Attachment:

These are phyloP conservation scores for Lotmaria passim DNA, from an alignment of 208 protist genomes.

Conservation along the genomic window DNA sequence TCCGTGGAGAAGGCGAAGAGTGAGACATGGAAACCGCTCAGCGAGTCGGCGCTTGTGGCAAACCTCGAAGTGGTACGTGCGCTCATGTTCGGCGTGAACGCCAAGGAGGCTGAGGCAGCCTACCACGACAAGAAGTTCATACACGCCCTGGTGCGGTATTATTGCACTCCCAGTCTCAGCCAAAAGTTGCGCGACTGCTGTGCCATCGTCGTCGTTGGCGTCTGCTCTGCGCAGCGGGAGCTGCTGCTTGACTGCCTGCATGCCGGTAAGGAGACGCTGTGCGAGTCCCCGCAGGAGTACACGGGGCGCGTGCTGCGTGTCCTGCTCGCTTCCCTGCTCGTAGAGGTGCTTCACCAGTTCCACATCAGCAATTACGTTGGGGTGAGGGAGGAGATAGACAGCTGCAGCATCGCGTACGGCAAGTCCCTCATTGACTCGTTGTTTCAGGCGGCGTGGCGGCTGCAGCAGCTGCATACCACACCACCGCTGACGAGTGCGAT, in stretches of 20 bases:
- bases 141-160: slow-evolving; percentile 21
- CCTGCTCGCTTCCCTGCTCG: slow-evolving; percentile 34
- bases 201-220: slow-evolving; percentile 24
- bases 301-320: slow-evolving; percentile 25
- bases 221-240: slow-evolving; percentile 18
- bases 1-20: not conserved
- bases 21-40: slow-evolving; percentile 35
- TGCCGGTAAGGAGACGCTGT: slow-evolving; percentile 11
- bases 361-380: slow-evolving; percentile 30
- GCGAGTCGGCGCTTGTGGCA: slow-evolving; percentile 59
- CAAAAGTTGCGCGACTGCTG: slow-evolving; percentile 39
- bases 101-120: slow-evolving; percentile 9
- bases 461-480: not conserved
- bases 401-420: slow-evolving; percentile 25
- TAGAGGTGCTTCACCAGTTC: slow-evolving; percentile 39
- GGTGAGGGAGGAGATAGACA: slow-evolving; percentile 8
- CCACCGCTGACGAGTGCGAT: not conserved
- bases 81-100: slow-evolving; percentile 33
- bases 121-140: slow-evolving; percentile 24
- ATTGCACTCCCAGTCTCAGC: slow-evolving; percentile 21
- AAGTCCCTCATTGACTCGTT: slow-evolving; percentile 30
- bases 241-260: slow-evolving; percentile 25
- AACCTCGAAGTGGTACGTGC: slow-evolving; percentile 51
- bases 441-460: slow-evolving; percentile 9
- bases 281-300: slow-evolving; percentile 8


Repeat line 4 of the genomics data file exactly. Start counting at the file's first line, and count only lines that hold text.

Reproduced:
- CCTGCTCGCTTCCCTGCTCG: slow-evolving; percentile 34